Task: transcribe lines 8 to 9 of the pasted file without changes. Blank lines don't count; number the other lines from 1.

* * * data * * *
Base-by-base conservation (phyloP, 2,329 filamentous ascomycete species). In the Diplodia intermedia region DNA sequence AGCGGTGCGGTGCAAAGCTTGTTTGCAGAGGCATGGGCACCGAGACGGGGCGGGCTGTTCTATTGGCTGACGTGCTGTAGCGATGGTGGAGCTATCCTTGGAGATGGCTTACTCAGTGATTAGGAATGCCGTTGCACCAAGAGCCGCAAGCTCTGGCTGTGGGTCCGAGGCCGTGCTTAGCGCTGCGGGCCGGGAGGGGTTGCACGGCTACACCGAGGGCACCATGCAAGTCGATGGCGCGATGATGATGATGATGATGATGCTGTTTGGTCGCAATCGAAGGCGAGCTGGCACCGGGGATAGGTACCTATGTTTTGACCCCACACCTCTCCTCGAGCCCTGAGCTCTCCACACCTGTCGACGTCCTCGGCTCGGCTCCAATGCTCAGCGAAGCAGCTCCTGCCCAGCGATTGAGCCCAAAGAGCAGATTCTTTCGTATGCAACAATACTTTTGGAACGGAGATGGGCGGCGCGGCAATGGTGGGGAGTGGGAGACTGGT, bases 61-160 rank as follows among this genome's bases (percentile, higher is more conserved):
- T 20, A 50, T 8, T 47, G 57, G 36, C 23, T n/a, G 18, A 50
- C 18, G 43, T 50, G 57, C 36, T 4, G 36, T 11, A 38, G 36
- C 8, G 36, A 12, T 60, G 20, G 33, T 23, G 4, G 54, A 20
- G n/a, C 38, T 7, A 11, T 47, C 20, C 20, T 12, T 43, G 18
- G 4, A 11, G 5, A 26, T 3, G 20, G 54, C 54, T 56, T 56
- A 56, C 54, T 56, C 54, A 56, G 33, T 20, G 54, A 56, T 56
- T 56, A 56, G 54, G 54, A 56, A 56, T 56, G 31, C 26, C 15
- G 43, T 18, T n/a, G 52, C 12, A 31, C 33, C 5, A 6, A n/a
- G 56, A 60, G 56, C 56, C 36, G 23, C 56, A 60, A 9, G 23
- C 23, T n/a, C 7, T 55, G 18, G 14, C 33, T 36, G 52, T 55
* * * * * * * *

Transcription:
- T 56, A 56, G 54, G 54, A 56, A 56, T 56, G 31, C 26, C 15
- G 43, T 18, T n/a, G 52, C 12, A 31, C 33, C 5, A 6, A n/a